Wind profile in the boundary layer:- In order to consider further the fluxes in various atmospheric and surface conditions in more detail, it is necessary first to consider the variation of wind speed with height, the “wind profile”.

Fluxes in the turbulent boundary layer:- The amount of turbulent mixing is largely controlled by the wind speed and its rate of change with height (wind profile).

Importance of surface physics: - The flow of heat into the underlying medium is the final component of the energy balance. The contrast between land and water, which allows both conduction and convection, is well known.

Man made climates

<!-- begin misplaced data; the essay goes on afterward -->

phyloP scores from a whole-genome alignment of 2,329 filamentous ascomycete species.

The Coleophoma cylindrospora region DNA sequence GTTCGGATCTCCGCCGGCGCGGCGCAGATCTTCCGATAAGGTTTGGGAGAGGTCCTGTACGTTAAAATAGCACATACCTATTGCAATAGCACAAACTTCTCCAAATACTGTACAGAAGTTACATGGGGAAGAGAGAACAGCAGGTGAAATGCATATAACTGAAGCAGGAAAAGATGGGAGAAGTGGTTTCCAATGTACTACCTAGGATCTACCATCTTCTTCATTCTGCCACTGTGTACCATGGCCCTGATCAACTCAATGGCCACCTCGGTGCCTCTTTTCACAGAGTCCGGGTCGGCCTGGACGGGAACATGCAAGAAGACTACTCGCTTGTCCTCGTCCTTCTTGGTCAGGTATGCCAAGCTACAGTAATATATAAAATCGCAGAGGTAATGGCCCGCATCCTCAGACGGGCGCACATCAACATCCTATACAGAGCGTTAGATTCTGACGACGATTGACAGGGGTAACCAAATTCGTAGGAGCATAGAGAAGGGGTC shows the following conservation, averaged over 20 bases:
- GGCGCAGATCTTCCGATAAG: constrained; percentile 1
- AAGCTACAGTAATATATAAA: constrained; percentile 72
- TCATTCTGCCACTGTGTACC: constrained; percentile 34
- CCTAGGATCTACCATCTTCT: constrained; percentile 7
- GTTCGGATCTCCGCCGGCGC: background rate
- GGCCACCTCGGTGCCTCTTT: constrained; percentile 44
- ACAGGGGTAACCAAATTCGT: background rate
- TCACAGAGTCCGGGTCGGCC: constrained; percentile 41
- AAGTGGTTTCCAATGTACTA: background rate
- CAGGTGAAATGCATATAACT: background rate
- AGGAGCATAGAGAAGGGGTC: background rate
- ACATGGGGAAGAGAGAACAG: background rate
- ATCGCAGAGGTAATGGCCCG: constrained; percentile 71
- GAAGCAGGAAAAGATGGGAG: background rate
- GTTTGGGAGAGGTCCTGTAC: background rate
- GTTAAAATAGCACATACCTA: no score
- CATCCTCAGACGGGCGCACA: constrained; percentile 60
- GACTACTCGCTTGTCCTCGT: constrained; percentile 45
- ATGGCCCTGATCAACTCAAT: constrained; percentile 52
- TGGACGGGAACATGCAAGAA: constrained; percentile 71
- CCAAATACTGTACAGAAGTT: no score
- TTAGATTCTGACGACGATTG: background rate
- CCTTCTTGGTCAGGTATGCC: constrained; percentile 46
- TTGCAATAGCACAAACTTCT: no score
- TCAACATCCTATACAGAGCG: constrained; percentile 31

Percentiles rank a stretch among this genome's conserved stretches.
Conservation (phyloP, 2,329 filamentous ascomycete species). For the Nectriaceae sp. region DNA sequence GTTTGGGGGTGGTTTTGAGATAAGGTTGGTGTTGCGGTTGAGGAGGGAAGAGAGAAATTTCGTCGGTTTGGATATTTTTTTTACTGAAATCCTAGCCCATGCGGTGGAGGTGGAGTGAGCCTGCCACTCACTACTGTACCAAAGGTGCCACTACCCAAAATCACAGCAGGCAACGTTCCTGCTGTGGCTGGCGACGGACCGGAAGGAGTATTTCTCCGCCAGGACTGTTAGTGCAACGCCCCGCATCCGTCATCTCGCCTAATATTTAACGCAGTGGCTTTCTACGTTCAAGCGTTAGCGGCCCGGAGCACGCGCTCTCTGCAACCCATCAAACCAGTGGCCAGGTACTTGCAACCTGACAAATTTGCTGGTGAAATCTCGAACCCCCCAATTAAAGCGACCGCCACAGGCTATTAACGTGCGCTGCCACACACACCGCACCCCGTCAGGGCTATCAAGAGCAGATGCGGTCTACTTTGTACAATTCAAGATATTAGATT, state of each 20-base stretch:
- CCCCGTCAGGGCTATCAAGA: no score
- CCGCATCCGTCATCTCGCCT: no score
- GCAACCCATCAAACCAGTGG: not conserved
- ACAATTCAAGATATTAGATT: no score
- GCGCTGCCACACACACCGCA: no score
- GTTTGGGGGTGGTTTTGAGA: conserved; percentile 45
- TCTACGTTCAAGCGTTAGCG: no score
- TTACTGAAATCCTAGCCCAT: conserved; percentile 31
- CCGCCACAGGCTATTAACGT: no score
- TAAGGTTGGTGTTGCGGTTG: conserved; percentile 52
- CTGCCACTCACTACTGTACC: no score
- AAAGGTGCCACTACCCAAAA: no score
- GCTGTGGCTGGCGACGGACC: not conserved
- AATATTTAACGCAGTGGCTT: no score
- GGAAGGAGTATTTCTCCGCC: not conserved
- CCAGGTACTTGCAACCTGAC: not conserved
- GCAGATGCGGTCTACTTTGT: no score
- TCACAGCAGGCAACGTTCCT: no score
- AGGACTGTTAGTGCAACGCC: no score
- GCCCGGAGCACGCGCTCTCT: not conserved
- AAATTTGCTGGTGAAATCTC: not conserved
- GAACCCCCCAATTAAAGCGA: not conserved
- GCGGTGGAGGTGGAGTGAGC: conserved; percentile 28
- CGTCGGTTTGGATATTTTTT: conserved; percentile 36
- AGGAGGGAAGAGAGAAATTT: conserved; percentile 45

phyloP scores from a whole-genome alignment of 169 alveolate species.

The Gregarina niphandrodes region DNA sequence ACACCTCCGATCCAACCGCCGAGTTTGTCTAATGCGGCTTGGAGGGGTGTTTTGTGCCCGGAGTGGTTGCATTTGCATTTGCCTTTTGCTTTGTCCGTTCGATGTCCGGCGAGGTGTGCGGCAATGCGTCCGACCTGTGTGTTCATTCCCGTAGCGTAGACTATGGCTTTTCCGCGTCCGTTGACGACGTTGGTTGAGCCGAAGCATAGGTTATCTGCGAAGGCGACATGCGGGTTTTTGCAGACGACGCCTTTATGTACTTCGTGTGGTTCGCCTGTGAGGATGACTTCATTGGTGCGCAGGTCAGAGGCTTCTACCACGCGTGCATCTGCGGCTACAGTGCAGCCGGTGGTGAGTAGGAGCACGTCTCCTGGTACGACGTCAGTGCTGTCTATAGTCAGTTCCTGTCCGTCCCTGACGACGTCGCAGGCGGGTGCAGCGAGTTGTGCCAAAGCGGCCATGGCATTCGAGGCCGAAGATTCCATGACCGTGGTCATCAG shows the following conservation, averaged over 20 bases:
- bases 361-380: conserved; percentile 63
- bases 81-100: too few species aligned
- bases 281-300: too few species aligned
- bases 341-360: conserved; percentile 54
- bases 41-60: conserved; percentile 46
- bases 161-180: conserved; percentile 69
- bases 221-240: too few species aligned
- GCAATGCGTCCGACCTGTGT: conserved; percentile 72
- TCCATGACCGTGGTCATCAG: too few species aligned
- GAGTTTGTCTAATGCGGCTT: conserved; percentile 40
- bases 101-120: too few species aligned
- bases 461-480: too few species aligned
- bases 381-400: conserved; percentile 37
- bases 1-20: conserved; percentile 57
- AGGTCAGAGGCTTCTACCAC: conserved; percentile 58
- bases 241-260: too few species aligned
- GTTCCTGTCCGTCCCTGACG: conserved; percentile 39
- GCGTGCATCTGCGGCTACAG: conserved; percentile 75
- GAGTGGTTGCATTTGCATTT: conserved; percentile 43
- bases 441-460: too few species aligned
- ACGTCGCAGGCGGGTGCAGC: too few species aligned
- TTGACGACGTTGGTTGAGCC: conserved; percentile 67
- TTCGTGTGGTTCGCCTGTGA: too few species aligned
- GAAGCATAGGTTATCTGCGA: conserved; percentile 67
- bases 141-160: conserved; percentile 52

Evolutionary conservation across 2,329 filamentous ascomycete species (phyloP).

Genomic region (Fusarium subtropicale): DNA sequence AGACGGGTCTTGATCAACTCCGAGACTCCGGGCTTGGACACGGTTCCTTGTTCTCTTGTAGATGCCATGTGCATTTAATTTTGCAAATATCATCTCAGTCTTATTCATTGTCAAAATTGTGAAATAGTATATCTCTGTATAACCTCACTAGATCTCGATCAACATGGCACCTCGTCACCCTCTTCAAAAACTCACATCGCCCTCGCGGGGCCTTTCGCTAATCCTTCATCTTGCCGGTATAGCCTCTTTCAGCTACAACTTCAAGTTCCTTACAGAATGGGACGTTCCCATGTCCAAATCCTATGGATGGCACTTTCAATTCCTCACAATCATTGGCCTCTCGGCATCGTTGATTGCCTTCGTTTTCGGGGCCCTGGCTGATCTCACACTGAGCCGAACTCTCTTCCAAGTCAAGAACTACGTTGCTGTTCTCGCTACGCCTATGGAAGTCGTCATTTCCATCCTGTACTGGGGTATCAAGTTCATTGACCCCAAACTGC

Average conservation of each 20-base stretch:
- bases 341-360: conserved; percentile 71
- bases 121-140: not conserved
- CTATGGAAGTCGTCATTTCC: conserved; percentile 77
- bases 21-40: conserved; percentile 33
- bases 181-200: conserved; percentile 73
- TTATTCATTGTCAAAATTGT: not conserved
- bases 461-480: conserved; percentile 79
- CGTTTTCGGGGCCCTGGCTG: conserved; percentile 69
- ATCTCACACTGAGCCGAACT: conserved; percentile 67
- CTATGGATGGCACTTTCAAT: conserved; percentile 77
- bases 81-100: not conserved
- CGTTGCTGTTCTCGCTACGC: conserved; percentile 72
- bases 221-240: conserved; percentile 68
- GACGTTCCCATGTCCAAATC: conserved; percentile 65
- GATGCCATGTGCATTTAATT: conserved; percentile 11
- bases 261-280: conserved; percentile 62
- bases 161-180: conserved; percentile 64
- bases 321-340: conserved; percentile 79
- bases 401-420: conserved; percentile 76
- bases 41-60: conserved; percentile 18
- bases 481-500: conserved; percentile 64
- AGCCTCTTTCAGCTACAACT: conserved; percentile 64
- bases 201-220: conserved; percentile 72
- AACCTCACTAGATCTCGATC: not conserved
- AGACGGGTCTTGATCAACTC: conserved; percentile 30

The scale of local climate/micro-climate is, by our definition, the scale at which mankind operates. On a local scale humans can modify the climate deliberately or inadvertently, and can take steps to utilise it as a resource or avoid its adverse impacts.

Inadvertent modification of climate involves any change in the surface characteristics by human agency that leads to a climate change. Examples would include the creation of a city or clearing of a forest for farming activity etc.  These are essentially local scale phenomena and indeed it is on this scale that the major modifications have taken place. However, consistent local modifications that take place at a large number of sites could combine to produce coherent regional or even global alternations in climatically important parameters as in global warming.